Plants are the natural allies of humans in the fight against climate change. They absorb carbon dioxide (CO2) from the air and store it as biomass, reducing the greenhouse effect. However, new research suggests that plants may not be as reliable as we thought, as they also release more CO2 through respiration than previously estimated.
One study involving international collaborators found that plant respiration, the process by which plants release CO2 back into the atmosphere, increases significantly with global warming. This means that the positive contribution of plants in lowering the concentration of greenhouse gases may decline in the future as they begin to breathe more as the world heats up.
On the other hand, another study from Trinity College Dublin suggests that plants may be able to adjust to rising temperatures and absorb 20 per cent more CO2 than predicted by the end of the century. This research paints an ‘uncharacteristically upbeat picture for the planet’ after finding that models had failed to take into account the ability of plants to acclimate to changing conditions.
The researchers discovered that plants can inherit traits from their parents that help them cope with stress, such as high heat or drought. This is done through a mechanism called DNA methylation, which allows plants to “mark” their DNA without changing the code itself, providing information for future generations on how to “read” that DNA.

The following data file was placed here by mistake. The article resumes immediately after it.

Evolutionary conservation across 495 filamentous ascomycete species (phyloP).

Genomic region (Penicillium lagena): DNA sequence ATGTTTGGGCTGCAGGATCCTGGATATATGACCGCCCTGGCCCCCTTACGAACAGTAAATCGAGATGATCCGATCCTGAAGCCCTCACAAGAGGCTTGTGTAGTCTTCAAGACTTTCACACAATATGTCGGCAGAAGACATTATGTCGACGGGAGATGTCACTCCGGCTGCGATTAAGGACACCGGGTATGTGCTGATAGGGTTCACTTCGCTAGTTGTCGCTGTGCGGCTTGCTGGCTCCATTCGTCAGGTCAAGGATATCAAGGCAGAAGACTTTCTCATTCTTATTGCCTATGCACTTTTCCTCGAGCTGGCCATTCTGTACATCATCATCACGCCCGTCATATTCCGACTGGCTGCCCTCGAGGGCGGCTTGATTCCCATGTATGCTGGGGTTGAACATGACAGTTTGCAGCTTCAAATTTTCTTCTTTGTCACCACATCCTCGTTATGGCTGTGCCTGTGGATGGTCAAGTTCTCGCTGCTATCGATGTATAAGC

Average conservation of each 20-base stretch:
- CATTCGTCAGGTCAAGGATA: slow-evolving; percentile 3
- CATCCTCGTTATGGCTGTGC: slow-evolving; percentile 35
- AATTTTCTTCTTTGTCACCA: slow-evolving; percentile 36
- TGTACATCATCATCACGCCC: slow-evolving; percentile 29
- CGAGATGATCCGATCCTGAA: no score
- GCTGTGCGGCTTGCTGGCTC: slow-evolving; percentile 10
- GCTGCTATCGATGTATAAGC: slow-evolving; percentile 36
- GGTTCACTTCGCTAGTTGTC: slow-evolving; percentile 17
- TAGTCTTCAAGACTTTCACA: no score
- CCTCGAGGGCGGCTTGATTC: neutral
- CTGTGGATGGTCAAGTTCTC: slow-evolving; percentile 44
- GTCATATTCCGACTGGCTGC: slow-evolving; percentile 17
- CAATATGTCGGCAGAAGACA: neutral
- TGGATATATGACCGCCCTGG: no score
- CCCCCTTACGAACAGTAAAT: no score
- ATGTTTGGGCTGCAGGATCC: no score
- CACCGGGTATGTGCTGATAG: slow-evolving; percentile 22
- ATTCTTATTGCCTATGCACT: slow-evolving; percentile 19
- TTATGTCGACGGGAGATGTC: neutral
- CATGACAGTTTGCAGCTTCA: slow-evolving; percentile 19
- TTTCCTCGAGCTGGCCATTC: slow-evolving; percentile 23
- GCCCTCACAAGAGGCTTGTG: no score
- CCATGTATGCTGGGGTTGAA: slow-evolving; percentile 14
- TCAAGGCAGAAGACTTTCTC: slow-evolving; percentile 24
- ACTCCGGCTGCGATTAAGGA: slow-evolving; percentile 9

With this knowledge, scientists can potentially enhance the resilience of plants to climate change by exposing them to stressful conditions and collecting their seeds. For example, a major crop like corn could be grown in extreme heat, at the brink of what it can survive, and the seed collected from that corn would result in a highly heat-resistant corn crop that could be grown in a location that is experiencing rising temperatures.
This new research opens the door for more innovation and experimentation in the field of plant biology and ecology, as well as providing hope for the future of the planet. However, it also warns that plants alone cannot solve the problem of climate change, and that humans need to take action to reduce their emissions and protect the environment.
The research suggests that plants may be able to absorb more CO2 than previously expected, but also release more CO2 through respiration as the world warms up. This highlights the importance of continued research and innovation in this field to equip plants with the tools they need to adapt to the changing climate.
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